Dallas Story-Telling Series Oral Fixation Is Really Coming Into Its Own This Season.

I was 16 and running for my junior class’ student council vice president position the first time I can distinctly remember it happening. My stomach was in knots — painful knots, despite being nothing more than the product of my own imagination and fear.

You know the feeling, I’m sure. Pretty much everyone who has ever had to speak before a crowd has experienced it.

What was especially weird about this reaction, though, was that it was a wholly out-of-character response for me. I’ve never been a particular shy person. If I’m being perfectly honest, I’ve rarely met an audience I didn’t like.

I think I know why the stomach knots and palm sweats came to me that morning in my high school’s auditorium, though. I was giving a speech I didn’t particular like — a hastily-thrown-together-the-night-before collection of jokes that my older sisters and mother had convinced me would go over well even though I knew in my heart that they wouldn’t.

My jokes fell flat. Embarrassingly flat. Future-cripplingly flat.

I glanced over in the direction of where my closest friends were seated about halfway through my speech after one of my bigger jokes swings completely failed. They were laughing, alright. At me.

I didn’t win the election, needless to say.

The point of this tale, I guess, is to say that I wholly understand the difficulties and fears of public speaking. I get why people hate, why they run from it, why they avoid it at all costs.

But that’s what makes the performers at Nicole Stewart’s monthly Oral Fixation: An Obsession With True Life Tales at the McKinney Avenue Contemporary such an impressive lot. Surely, they too have faced these fears at least once in their lives. And, yet, here they come each month in the MAC’s black box theater, their performances coached up by Stewart, ready to share their stories — stories that, theoretically, are even more taxing to perform since they are a) supposed to be true, and b) penned by the performers themselves.3193_2These people have guts. Better yet, at last night’s “Cloud Nine”-themed reading — not unlike the “Best of Season One” reading we reported upon back in October — they proved themselves a talented bunch.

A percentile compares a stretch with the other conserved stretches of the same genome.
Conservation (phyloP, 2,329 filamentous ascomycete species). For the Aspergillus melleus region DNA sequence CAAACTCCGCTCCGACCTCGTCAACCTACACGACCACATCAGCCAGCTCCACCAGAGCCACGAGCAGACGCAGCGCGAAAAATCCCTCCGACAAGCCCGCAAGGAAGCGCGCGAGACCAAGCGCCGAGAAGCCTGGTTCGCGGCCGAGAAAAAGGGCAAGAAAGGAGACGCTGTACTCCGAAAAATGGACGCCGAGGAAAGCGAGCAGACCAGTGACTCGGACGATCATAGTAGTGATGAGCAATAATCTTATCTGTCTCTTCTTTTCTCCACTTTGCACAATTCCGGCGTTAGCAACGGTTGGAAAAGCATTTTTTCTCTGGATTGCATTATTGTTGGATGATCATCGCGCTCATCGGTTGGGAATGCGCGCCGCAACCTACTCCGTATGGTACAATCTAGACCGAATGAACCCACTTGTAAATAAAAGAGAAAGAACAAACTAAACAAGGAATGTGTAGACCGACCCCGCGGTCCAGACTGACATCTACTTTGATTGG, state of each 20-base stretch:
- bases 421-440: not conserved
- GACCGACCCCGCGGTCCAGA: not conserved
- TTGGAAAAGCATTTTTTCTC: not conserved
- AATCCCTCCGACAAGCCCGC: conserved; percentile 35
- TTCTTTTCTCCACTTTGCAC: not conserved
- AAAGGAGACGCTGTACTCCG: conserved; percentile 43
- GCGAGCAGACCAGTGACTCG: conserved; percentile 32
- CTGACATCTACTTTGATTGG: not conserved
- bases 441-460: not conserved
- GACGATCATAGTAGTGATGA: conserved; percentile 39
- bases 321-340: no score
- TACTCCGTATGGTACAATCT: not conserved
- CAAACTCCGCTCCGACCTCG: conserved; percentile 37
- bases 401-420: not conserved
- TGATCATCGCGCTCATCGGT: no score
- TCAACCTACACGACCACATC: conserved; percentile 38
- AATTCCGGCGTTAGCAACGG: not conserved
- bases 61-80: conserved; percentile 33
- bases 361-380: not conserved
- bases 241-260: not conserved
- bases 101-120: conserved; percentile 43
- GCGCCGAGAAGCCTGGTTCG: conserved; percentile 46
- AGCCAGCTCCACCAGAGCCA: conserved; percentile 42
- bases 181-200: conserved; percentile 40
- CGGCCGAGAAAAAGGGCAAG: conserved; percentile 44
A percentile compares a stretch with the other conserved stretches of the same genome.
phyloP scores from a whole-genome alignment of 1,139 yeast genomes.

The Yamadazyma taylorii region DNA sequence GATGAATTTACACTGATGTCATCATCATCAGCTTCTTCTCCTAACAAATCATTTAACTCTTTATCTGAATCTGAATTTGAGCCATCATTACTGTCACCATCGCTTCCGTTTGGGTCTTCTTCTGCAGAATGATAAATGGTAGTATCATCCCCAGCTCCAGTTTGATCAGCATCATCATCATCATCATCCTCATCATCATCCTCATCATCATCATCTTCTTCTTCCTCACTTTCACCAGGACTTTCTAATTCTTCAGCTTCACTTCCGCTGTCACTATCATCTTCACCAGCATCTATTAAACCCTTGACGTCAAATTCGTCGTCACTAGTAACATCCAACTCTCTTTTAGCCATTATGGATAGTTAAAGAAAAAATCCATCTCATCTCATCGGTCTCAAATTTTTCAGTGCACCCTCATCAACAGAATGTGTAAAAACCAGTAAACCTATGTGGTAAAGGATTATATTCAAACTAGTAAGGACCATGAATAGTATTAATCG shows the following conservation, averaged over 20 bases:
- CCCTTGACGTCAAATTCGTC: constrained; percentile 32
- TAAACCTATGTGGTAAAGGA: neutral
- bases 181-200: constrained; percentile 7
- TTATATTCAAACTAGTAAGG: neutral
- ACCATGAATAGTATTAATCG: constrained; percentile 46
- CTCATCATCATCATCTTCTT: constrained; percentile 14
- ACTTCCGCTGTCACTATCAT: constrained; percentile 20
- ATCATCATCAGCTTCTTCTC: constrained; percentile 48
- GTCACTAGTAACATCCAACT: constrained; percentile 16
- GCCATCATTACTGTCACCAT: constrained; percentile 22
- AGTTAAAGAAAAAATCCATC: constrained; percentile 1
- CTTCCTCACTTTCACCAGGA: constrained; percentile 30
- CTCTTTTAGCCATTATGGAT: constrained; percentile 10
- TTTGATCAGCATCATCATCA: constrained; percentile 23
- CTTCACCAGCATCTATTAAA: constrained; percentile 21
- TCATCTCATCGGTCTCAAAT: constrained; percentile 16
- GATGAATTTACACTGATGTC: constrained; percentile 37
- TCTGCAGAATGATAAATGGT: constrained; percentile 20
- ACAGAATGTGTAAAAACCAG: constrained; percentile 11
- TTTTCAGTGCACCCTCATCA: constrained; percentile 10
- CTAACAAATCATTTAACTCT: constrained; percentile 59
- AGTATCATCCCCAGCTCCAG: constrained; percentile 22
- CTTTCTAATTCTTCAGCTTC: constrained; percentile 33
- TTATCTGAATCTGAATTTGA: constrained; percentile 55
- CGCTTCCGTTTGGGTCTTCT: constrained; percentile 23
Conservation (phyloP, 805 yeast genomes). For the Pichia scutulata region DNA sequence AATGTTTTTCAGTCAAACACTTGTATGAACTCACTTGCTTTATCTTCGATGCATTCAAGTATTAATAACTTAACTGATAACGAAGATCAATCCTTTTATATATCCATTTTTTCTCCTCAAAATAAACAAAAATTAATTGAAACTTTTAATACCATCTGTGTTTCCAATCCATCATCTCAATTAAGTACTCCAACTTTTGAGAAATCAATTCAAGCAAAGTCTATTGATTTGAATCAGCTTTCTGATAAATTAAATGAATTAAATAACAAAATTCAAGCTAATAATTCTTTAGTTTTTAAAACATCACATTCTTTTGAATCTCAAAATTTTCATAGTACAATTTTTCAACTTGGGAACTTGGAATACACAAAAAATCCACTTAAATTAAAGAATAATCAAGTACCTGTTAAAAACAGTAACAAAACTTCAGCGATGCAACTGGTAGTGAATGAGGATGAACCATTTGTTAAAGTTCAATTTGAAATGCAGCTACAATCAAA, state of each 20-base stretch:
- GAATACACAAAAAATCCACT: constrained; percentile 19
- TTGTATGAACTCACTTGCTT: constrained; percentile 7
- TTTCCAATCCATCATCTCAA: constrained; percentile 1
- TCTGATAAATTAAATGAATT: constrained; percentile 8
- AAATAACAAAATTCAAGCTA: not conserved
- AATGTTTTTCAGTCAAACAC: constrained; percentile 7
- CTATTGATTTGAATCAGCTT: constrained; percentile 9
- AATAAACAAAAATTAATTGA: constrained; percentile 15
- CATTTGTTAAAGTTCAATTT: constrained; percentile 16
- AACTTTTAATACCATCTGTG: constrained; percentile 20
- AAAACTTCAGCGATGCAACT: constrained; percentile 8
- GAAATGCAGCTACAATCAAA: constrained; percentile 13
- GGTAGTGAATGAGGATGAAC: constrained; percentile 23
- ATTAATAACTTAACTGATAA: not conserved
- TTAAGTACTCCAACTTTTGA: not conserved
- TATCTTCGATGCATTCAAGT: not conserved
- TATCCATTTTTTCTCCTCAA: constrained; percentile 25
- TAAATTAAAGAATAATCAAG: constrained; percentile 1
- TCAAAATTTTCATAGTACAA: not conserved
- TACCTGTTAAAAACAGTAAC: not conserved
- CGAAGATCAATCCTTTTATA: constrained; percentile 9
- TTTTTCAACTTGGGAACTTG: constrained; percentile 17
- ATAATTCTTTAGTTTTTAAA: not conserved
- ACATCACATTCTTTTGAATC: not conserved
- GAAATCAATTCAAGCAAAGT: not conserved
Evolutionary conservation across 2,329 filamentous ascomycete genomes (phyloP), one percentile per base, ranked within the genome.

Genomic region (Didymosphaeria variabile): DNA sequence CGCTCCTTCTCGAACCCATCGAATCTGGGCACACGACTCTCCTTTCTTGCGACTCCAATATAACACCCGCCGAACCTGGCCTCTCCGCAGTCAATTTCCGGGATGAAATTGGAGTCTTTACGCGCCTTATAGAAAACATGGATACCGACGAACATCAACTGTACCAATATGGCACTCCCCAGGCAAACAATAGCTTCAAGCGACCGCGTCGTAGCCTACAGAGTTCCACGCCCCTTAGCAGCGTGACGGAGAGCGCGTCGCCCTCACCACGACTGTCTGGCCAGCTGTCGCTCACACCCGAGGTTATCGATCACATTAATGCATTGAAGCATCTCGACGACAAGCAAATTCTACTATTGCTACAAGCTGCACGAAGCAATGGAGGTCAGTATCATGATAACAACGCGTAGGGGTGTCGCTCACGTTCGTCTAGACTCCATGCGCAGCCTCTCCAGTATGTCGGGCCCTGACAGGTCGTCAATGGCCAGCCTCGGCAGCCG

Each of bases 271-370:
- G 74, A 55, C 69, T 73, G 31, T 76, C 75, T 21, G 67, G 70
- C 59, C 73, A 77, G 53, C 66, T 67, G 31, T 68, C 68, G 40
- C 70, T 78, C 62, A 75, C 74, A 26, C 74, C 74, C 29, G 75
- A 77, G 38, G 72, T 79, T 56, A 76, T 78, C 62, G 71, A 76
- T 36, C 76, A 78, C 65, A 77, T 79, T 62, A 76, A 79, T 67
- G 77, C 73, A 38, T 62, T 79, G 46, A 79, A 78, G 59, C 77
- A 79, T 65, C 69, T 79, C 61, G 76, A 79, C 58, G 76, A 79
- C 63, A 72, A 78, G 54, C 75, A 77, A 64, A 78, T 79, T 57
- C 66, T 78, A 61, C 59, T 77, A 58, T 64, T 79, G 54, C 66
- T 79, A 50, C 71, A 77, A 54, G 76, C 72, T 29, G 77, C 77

Actress Katherine Bourne’s story of a love that never was charmed. Physician Cindy Corpier’s story of a helicopter ride gone right and another gone horribly wrong riveted. Stewart’s own newlywed freakout tale and flight attendant Sandy Jimeson’s tale of one flight’s injury-inducing bout with turbulence captivated. Corporate sales rep Robert Ferguson’s coming-of-age summer camp tale inspired. And the two biggest highlights of the evening — gay rights activist Bruce Monroe’s tale of the time he and some friends dressed in full drag aboard an Austin-bound Southwest Airlines flight, and writer Mandy Aguilar’s confessions of her days as an indie rock groupie — just killed.

It’s an interesting scene Stewart is building at these MAC show, to be sure. And, perhaps, it’s one that might soon outgrow its current space; there were maybe — maybe — a handful of empty seats in the MAC’s theater last night.

Catching Oral Fixation before it does outgrow its space is definitely worth — for the stories, of course, but also for the story you’ll have to tell of way-back-when.

Here’s hoping you don’t get stomach knots when you tell that one.

Catch the next Oral Fixation on Tuesday, February 12, when the theme will be “Playing The Field.” For more information on Oral Fixation, plus links to recordings of past stories, go here.

Nicole Stewart… 3193_3

…Mandy Aguilar… 3193_4

…and the rest of the “Cloud Nine” performers. 3193_5

Photos courtesy of Anton Schlesinger.

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